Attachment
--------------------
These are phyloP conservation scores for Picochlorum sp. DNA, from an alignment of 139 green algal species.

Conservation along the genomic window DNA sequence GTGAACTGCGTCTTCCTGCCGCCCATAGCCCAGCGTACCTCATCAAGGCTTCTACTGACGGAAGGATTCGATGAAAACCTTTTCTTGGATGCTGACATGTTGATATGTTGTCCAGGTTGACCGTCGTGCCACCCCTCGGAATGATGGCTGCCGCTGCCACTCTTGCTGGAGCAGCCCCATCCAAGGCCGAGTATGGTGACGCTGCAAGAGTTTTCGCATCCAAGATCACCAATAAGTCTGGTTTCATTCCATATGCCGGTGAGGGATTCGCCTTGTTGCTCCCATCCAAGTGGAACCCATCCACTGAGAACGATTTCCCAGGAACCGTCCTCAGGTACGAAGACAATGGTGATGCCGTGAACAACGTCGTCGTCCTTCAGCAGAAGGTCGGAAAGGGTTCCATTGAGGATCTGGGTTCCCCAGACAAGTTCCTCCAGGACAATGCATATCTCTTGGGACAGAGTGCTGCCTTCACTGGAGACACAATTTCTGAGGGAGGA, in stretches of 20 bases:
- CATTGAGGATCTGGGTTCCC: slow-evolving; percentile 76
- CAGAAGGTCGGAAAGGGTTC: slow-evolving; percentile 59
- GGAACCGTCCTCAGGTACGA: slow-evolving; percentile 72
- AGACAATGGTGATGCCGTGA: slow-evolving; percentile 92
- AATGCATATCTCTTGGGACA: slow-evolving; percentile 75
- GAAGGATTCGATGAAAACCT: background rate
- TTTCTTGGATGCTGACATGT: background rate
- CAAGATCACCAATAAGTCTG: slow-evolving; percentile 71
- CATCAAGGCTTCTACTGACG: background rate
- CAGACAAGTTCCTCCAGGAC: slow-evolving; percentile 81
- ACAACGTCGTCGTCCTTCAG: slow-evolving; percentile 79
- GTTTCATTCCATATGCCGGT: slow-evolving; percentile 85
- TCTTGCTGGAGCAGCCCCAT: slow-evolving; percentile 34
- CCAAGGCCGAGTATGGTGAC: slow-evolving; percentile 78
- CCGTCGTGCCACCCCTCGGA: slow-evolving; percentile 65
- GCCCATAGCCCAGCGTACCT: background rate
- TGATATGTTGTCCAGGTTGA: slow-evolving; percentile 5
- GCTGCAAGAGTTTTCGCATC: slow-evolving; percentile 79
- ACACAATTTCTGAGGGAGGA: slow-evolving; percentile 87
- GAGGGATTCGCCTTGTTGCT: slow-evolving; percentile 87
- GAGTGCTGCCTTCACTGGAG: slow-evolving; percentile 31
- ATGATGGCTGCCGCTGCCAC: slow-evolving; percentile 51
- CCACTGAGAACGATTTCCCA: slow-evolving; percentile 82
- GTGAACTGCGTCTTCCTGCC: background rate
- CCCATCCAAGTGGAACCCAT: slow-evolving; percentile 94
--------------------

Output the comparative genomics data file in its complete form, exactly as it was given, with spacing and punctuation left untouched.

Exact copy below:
These are phyloP conservation scores for Picochlorum sp. DNA, from an alignment of 139 green algal species.

Conservation along the genomic window DNA sequence GTGAACTGCGTCTTCCTGCCGCCCATAGCCCAGCGTACCTCATCAAGGCTTCTACTGACGGAAGGATTCGATGAAAACCTTTTCTTGGATGCTGACATGTTGATATGTTGTCCAGGTTGACCGTCGTGCCACCCCTCGGAATGATGGCTGCCGCTGCCACTCTTGCTGGAGCAGCCCCATCCAAGGCCGAGTATGGTGACGCTGCAAGAGTTTTCGCATCCAAGATCACCAATAAGTCTGGTTTCATTCCATATGCCGGTGAGGGATTCGCCTTGTTGCTCCCATCCAAGTGGAACCCATCCACTGAGAACGATTTCCCAGGAACCGTCCTCAGGTACGAAGACAATGGTGATGCCGTGAACAACGTCGTCGTCCTTCAGCAGAAGGTCGGAAAGGGTTCCATTGAGGATCTGGGTTCCCCAGACAAGTTCCTCCAGGACAATGCATATCTCTTGGGACAGAGTGCTGCCTTCACTGGAGACACAATTTCTGAGGGAGGA, in stretches of 20 bases:
- CATTGAGGATCTGGGTTCCC: slow-evolving; percentile 76
- CAGAAGGTCGGAAAGGGTTC: slow-evolving; percentile 59
- GGAACCGTCCTCAGGTACGA: slow-evolving; percentile 72
- AGACAATGGTGATGCCGTGA: slow-evolving; percentile 92
- AATGCATATCTCTTGGGACA: slow-evolving; percentile 75
- GAAGGATTCGATGAAAACCT: background rate
- TTTCTTGGATGCTGACATGT: background rate
- CAAGATCACCAATAAGTCTG: slow-evolving; percentile 71
- CATCAAGGCTTCTACTGACG: background rate
- CAGACAAGTTCCTCCAGGAC: slow-evolving; percentile 81
- ACAACGTCGTCGTCCTTCAG: slow-evolving; percentile 79
- GTTTCATTCCATATGCCGGT: slow-evolving; percentile 85
- TCTTGCTGGAGCAGCCCCAT: slow-evolving; percentile 34
- CCAAGGCCGAGTATGGTGAC: slow-evolving; percentile 78
- CCGTCGTGCCACCCCTCGGA: slow-evolving; percentile 65
- GCCCATAGCCCAGCGTACCT: background rate
- TGATATGTTGTCCAGGTTGA: slow-evolving; percentile 5
- GCTGCAAGAGTTTTCGCATC: slow-evolving; percentile 79
- ACACAATTTCTGAGGGAGGA: slow-evolving; percentile 87
- GAGGGATTCGCCTTGTTGCT: slow-evolving; percentile 87
- GAGTGCTGCCTTCACTGGAG: slow-evolving; percentile 31
- ATGATGGCTGCCGCTGCCAC: slow-evolving; percentile 51
- CCACTGAGAACGATTTCCCA: slow-evolving; percentile 82
- GTGAACTGCGTCTTCCTGCC: background rate
- CCCATCCAAGTGGAACCCAT: slow-evolving; percentile 94